Advice for a bad day

Advice for a bad day

You’re a good person. Your team members are good people. Clients ready to pick a fight don’t have to bring down your whole veterinary practice’s mood. Get some perspective, laugh about it, and get through it.
 
Apr 20, 2016

If your day has reached "Children's Picture Book" levels of insanity, it's time for some perspective. And some laughs. STAT. (Illustration Dean Scott, DVM)So, we had a bad day recently. And when I say, "we," I mean everyone in the clinic had some negative interaction with a client. There was one client who managed—and, you know, you have to give them props for the high-level, multi-tasking of anti-social skills they displayed—to upset everyone at some point during a visit. Even our clinic cats were peeved. What was interesting, however, were some thoughts that came out of this bad day that I thought were worthwhile to share.

We are good people

First off, when criticism rains down on us in the veterinary field like ash from Mt. St. Helen's, it's important to remind ourselves that we are good people. And that we have surrounded ourselves with good people, and we tell our staff we know they are good people. This is important because there are times clients insist we aren't good people. While I'll defend myself, I don't feel the need to convince these clients I'm a good person. I already know that. A lot of things get unfairly laid in our laps, and good luck trying to get clients, who aren't otherwise inclined, to see us as well-intentioned people. Yes, they're going to go off and spew their negative viewpoint here, there and yonder. So what? I know I'm a good person and I know my staff are good people and that is all that matters at the end of the day.

5 is the magic number

Which brings me to my second point. No matter how bad a day is, it will end. On our particular bad day, I kept telling my staff, "Hey, look, no matter what, we are going to be done at 5 o’clock. Five. The magic number is fiiiiiiiiive."

It's easy to get caught up in the tidal wave of angst after dealing with a clenched-sphincter of a human being. I think sometimes that's what they want and that's why they behave the way they do. However, if we let it to continue to affect us, they have won. And, while I'm not 100 percent good at this, I will tell you that it is a relief to take a breath and remind myself that these kinds of days are finite.

2 percent of client complaints are legitimate

Also, consider the source. There seems to be an unsettling outlook that all clients are created equal, that all complaints are legitimate and valid, and that we must “fix” something whenever these things come up. That sounds to my ears like we’re in an abusive relationship with clients. In my career, I would say that only about 2 percent of client complaints are legitimate. That doesn't mean to say I'm perfect 98 percent of the time—it means we deal with a whole lot of complaints. That's because that's what people do. Just because a client is angry doesn't mean they're right.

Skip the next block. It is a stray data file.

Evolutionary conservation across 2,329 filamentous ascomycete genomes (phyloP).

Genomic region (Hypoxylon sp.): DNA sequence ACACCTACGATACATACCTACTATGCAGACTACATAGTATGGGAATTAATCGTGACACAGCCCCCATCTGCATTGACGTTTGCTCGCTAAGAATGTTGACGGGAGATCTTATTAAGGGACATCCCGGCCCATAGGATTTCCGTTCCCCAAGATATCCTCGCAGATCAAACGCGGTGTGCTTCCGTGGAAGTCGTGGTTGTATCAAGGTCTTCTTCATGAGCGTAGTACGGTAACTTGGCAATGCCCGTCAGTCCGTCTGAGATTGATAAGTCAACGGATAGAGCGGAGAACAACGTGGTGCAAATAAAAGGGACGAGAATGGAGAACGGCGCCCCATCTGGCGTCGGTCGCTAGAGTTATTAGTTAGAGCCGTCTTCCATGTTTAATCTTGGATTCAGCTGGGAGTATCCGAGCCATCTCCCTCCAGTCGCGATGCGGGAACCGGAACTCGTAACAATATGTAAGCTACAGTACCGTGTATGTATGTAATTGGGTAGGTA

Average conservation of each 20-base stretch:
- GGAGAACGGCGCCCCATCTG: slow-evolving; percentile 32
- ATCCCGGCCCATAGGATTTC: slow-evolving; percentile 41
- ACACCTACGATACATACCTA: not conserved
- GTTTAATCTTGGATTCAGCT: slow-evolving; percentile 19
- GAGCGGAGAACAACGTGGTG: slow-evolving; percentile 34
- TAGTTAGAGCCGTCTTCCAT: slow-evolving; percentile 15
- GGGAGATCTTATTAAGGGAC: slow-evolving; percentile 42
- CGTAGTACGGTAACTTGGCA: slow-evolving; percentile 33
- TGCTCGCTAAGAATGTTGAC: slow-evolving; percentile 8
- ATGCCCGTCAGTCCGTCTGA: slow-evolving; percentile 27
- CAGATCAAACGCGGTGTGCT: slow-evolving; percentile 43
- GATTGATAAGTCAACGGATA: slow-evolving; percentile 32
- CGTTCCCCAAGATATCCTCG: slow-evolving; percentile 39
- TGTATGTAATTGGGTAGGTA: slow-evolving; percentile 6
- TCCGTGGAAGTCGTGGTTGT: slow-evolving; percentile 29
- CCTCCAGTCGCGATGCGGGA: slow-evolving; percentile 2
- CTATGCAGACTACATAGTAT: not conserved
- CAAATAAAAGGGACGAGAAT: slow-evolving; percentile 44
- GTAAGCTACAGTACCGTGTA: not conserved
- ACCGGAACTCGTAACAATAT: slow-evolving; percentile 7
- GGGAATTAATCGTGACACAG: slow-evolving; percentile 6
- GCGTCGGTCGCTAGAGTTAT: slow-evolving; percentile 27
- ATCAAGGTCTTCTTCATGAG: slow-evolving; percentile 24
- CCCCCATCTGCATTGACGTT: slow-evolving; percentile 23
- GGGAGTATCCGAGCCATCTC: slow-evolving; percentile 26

I still always look at everything that gets presented to me first as if there was something I could have done differently or something I could do differently in the future. But a lot of times people are complaining at the level of what I call the "You put cheese on my burger when I told you not to!" They’re offended by the most mundane and simple of things. They don’t allow for any human error and will respond, on a 1 to 10 scale, at an 11 for anything. I like these people because they make it very clear up-front that they are going to be a continuing problem. It makes it easier for me to dismiss their insults and not take them to heart.

The job's hard—don't make it harder

Our job is difficult, and I recognize that. And while it is work, I strive to have as much fun as possible, for both myself and my staff, in a work setting. That doesn't mean we cut-up all the time or can't be serious. But I think we need to take moments and recognize the absurdities that arise in life and find humor in them.

For me, regardless of how bad a day may be, I can usually find some way to make it into a cartoon, share it with others and, hopefully, give them something to recognize, chuckle at and realize that we're all dealing with the same things.

Editor's note: Want to read about other veterinary professionals' coping mechanisms? Check out our new data here.

A graduate of UC Davis School of Veterinary Medicine, Dr. Dean Scott has enjoyed 35 years in the veterinary profession, including five years with the U.S. Army Veterinary Corps. He now practices small animal medicine at Animal Clinic of Brandon in Brandon, Florida.